This documentary was made three years after Jimi Hendrix's untimely death. At the time it was an example of how a visual biography should be done, but some of the information in it needs ... See full summary »
With the blessings of Jimi's biological family and many of his closest friends, Passport brings the life of Jimi Hendrix to light as never before. From his upbringing in Seattle to his ... See full summary »
Biography of rock star Jimi Hendrix chronicles his early career, including a stint with Little Richard who fired him for getting too flamboyant, to his tragic failure. Struggling to find a ... See full summary »
This documentary was made three years after Jimi Hendrix's untimely death. At the time it was an example of how a visual biography should be done, but some of the information in it needs revising in the light of new information uncovered over the years. The film contains concert footage spanning the Marquee in 1967 to his last UK performance at the third Isle of Wight festival in 1970; along the way we see classic performances at Monterey (1967), Woodstock (1969), Fillmore East (1969/70), and Berkeley (1970). A double album was released to tie-in with the film, containing the complete performances in the film, along with interviews with people in the film (not necessarily the same interviews). The film is worth seeing for Jimi's performances, and to hear what his contemporaries have to say about him (Eric Clapton, Mitch Mitchell, Lou Reed, Mick Jagger, Pete Townsend, and others). Written by
This documentary will give you the heart and soul of James M Hendrix, from the people who loved him to the thoughts and performances of the man himself. The performances are predominately taken from The Monterey Pop Festival, widely regarded as the best set Jimi ever played. Unlike most music biopics that seem to be afraid of the music they chronicle, this one gives you nice long stretches of performance, never cutting off a solo to give some little pearl of wisdom. Songs are played in their entirety.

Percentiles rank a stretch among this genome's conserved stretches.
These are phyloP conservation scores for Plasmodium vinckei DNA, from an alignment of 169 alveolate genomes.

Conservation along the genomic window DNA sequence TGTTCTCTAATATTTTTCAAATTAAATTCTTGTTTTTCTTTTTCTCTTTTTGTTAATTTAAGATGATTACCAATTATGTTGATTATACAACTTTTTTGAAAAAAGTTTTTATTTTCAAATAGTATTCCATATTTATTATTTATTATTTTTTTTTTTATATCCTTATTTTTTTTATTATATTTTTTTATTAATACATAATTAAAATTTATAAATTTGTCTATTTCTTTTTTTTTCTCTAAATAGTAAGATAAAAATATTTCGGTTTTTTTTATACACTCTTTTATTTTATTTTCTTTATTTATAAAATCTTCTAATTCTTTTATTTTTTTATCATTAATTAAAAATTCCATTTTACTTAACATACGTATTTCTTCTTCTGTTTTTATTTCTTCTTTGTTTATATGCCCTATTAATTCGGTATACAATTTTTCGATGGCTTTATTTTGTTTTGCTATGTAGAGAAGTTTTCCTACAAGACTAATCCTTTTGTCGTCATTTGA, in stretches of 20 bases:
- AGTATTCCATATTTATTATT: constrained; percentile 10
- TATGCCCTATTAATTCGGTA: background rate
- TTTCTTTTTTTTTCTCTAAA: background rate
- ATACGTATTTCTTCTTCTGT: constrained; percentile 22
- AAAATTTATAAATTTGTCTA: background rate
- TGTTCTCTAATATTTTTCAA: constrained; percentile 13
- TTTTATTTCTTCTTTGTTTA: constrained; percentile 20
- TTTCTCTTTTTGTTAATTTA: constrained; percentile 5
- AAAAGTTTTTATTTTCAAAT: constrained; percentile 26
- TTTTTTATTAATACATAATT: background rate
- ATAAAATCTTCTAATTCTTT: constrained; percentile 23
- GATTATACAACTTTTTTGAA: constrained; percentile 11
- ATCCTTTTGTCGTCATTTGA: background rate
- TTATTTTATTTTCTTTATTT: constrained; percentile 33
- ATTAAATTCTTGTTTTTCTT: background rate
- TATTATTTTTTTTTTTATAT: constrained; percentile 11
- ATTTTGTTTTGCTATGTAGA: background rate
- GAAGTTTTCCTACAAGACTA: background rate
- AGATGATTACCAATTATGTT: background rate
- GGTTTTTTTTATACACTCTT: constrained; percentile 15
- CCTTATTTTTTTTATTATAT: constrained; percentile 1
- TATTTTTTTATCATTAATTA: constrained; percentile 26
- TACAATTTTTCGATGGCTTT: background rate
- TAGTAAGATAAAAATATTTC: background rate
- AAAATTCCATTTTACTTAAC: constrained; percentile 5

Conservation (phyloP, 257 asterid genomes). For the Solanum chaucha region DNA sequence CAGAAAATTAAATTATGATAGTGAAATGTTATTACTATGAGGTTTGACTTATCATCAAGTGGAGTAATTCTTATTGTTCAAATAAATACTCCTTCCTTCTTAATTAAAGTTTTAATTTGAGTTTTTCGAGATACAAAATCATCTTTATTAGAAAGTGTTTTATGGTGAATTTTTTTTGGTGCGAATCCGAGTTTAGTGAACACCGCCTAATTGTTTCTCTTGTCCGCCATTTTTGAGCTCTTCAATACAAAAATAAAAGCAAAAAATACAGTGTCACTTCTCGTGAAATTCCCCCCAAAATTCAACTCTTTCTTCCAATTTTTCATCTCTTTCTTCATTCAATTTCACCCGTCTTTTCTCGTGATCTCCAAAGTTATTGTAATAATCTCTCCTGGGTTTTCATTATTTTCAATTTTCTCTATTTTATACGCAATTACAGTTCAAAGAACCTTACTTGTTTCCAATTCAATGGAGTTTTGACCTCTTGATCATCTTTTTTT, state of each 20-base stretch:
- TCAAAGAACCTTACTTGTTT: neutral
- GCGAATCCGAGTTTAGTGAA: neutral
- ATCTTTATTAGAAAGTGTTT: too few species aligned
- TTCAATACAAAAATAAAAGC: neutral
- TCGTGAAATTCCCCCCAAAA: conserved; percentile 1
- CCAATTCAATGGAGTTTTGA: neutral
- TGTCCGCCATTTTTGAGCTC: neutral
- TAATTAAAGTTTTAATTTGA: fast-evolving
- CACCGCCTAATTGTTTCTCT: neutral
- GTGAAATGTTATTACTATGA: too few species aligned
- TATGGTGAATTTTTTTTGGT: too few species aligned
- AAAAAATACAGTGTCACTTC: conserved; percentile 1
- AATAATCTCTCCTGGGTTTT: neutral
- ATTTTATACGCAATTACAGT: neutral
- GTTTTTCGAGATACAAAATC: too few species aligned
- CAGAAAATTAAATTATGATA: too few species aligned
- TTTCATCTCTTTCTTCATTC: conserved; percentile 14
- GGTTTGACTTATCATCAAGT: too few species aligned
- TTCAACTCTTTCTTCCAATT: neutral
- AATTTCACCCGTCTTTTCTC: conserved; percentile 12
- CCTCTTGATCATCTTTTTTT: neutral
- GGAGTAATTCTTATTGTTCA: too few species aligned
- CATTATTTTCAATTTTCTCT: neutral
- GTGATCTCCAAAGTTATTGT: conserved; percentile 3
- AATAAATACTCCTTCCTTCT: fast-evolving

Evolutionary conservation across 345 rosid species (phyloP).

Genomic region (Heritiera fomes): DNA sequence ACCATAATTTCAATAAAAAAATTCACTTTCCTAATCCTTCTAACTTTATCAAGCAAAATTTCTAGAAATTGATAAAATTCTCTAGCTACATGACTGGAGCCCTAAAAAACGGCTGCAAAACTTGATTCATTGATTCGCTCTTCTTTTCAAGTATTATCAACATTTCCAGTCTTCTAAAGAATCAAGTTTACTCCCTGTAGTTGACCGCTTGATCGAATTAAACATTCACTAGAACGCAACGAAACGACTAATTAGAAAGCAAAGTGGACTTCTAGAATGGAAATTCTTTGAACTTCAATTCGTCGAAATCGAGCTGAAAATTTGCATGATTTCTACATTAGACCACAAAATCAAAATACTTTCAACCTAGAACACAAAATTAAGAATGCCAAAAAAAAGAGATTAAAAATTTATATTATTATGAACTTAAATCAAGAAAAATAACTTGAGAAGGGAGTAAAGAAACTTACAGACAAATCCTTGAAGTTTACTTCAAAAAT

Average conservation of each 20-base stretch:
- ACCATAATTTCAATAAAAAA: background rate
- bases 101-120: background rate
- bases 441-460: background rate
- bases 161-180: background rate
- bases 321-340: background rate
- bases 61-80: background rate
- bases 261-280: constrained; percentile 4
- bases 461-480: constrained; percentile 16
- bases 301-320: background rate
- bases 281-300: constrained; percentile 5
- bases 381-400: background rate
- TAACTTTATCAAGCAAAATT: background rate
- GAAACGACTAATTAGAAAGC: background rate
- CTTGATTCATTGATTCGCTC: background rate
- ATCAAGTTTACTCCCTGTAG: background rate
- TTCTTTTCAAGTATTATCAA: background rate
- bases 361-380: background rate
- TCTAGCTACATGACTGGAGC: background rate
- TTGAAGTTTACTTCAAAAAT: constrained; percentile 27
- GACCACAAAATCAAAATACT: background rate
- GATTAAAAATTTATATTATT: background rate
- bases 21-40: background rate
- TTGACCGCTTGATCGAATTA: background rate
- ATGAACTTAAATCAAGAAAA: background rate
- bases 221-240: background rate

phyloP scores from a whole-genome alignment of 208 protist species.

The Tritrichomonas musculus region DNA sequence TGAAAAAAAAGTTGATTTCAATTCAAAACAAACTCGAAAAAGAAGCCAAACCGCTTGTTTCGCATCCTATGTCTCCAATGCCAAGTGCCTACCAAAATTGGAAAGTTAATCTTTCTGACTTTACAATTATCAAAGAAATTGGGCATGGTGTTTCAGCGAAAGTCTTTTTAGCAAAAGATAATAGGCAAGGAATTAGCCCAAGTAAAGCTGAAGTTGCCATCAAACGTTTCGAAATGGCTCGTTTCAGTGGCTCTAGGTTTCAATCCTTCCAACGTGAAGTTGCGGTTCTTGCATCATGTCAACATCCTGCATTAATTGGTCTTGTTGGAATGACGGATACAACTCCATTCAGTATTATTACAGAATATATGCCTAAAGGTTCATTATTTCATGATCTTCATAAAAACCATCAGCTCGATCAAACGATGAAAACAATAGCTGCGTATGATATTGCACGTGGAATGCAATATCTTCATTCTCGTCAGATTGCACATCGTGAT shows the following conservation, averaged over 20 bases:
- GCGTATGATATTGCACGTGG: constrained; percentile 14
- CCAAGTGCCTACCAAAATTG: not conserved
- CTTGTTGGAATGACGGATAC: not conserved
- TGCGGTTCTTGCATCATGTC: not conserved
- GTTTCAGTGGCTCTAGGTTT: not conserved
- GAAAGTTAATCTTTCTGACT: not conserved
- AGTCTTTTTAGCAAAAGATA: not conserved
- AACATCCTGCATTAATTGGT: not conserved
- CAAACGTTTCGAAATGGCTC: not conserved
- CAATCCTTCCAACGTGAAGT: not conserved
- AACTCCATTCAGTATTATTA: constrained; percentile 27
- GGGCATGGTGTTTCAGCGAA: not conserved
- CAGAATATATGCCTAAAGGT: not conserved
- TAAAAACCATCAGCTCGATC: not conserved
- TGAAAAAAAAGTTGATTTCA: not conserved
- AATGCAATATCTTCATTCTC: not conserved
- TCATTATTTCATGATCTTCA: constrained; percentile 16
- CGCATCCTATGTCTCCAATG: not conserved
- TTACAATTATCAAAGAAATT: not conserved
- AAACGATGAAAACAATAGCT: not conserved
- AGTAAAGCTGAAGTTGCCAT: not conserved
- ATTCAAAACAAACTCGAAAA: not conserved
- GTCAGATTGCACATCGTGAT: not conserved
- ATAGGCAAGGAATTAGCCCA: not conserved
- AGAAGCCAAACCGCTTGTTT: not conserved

The interviews are engaging and sometimes enlightening; such as The Who's Pete Townshend explaining how the appearance order at Monterey was decided, and Jimi's long-time girlfriend Fayne Pridgon retelling tales of Jimi turning her on to such new experiences as LSD and a strange little folk singer named Bob Dylan.
I HIGHLY recommend this movie to anyone who loved Hendrix for his amazing contributions to the halls of rock history. He truly was the impresario of his generation, and maybe all others, before and since. Turn the speakers way up, sit back, and ENJOY! You will not be disappointed.
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